As C.B. continued to build the Y6 he was active in the production and promotion of rodeo, especially the rodeo at Cheyenne Frontier Days. Besides the market cattle raised at the Y6, C.B. focused primarily on rodeo stock, namely steers for the roping contests and horses for the popular relay races and bucking stock. More than a few nearby 'serious' cattlemen regarded the Y6 as nothing more than a gathering place for a curious assortment of business associates, friends and "showhands."

Over the years, those curious associates would include men such as, General John Pershing, John Red Cloud, Buffalo Bill Cody, Tom Mix, Charlie Russell and Will Rogers along with a host of famous rodeo cowgirls and cowboys.

During C.B.'s years of association with the Cheyenne Frontier Days Rodeo, C.B.'s friend John Coble had an "outlaw" horse on his ranch that could not be ridden. C.B. arranged for the horse to join the rodeo circuit and from 1901-'14 the horse named Steamboat became one of the most famous bucking horses of all time.

When Steamboat was retired from the rodeo circuit C.B. bought the horse and put him to pasture, most likely on the Y6. A run-in with barbed wire resulted in blood poisoning and the famous horse had to be put down. Some claim that C.B. put the injured horse down with the rifle given to him by Tom Horn. And although some dispute the claim, it is said that Steamboat is buried at Frontier Park in front of bucking chute No. 9.

In 1979, Steamboat was also posthumously inducted into the Pro Rodeo Hall of Fame.

Along about 1911 C.B. and his brother Frank broke ties with the Frontier Days Committee and ventured off on their own Wild West production. At the time, Ringling Brothers was merging with the Barnum and Bailey Circus and C.B. was able to take advantage of the Ringling Brothers liquidation. Virtually buying out the Ringling holdings, C.B. acquired wagons, tents, grandstands and various equipment and supplies.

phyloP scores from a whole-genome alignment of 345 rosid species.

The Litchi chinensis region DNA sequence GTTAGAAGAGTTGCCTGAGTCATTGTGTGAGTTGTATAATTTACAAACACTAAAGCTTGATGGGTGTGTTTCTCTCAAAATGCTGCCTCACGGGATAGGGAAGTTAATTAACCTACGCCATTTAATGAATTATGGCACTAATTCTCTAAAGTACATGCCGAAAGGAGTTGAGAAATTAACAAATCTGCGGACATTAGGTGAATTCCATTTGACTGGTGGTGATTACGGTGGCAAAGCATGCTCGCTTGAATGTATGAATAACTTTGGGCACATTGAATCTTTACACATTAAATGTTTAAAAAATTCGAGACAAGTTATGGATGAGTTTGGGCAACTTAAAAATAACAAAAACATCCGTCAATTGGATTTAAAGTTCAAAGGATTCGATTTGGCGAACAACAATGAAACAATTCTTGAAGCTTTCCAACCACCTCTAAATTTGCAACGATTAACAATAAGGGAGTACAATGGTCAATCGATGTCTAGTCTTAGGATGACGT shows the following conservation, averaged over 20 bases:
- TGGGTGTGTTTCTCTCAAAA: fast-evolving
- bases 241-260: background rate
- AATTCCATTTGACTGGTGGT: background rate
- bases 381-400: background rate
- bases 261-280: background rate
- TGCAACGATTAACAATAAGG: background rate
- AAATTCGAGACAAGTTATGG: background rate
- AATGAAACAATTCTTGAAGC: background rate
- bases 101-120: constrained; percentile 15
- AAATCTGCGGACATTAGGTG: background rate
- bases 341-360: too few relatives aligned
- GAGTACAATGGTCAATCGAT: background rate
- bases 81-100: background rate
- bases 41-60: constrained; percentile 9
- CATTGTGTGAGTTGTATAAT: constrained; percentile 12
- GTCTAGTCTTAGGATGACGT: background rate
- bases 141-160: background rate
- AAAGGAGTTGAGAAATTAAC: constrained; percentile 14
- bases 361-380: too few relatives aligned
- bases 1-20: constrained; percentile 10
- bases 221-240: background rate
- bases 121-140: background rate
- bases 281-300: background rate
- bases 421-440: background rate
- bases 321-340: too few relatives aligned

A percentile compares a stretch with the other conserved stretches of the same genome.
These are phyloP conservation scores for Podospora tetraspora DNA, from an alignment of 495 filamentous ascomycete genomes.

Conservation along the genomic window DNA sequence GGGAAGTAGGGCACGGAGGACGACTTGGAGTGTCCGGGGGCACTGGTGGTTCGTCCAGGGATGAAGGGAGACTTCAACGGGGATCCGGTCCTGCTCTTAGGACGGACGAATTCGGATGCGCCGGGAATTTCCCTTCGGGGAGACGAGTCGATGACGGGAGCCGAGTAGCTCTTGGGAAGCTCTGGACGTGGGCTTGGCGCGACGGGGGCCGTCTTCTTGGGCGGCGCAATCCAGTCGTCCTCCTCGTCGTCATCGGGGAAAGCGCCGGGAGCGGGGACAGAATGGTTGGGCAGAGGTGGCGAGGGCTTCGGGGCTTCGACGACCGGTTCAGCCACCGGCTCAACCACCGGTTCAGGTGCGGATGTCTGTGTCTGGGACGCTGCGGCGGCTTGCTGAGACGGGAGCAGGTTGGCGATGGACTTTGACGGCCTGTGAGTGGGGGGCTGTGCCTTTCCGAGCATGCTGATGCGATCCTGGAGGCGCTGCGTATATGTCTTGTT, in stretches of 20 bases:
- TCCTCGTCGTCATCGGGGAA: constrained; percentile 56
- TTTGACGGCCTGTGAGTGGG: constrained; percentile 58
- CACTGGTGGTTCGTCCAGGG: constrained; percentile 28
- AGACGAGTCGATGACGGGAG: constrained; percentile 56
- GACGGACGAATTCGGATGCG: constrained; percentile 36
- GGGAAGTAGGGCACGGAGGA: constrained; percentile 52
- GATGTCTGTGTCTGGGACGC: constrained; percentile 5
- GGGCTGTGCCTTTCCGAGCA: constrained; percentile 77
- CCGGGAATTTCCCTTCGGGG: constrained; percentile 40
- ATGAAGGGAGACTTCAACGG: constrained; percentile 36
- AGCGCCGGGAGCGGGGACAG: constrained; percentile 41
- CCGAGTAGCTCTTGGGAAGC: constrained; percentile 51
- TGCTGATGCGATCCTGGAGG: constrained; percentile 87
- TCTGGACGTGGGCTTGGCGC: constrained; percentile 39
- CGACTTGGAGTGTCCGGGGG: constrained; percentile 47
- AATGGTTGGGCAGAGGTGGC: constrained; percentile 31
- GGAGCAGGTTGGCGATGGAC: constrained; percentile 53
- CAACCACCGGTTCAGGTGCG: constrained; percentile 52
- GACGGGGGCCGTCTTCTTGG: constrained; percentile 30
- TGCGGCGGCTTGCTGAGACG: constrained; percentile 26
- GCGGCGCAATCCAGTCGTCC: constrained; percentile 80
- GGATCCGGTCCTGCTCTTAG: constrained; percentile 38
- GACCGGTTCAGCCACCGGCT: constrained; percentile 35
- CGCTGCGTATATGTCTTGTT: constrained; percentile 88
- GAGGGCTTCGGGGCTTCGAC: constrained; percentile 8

In 1912, Frank and C.B. opened their first season of "The Irwin Brothers Real Wild West Show."

C.B.s' daughters, Pauline, Frances and Joella were all performers in the show along with their brother Floyd. In 1914 they had hit the top of their game with sold out performances in Sidney, Alliance, Broken Bow, York, Fairbury, Red Cloud, Hastings and Holdredge, Neb. Colorado welcomed the show with enthusiastic crowds in Fort Morgan, Sterling, and Fort Collins, while Nevada paid tribute to Irwin's Wild West in the Nevada towns of Elko, Winnemucca, Lovelock and Reno.

Sadly, in 1917 C.B.'s only son Floyd was killed when the bronc he was riding threw his head backwards and shattered Floyd's skull. The tragedy took the heart out of C.B.'s enthusiasm for show business and the Irwin Brothers Wild West came to an end and C.B. turned his attention to racing Quarter Horses and Thoroughbreds.

By 1923, C.B. was one of the nation's leading horse trainers with nearly 150 wins for his horses.

In March 1934, C.B. was on the road between the Y6 ranch and Cheyenne in an automobile driven by his son-in-law, Claude Sawyer. The car blew a front tire and C.B. was killed in the ensuing rollover.

At the time of his death, Wyoming's "Giant Cowboy" weighed more than 400 pounds, requiring a casket eight feet long, three and a half feet wide and 32 inches deep. Eight pallbearers were required to carry the body.

C.B.'s remains were prepared by Hobbs, Huckfeldt and Finkbiner in their mortuary located in downtown Cheyenne's Grier building. The funeral was held at the nearby junior high school building in order to accommodate the 1,300 guests in attendance. Charley left behind his devoted wife Etta, his three daughters and 17 "adopted" children whom he and Etta had taken in from the infamous "Orphan Train."

After his death, Will Rogers dedicated his weekly newspaper column to his friend C.B. ending his column with these words:

"Charley had a great career. He was a real cowpuncher in his day, and the greatest spirit and best company that ever lived. That other world up there is going to hear a whoop at the gate and a yell saying, 'Saint Peter, open up that main gate, for there is a real cowboy coming into the old home ranch. I am riding old 'Steamboat' bareback and using 'Teddy Roosevelt' for a pack horse. From now on this outfit is going to be wild, for I never worked with a tame one."

M. Timothy Nolting is an award-winning Nebraska columnist and freelance writer. To contact Tim, email: acrossthefence2day@gmail.com.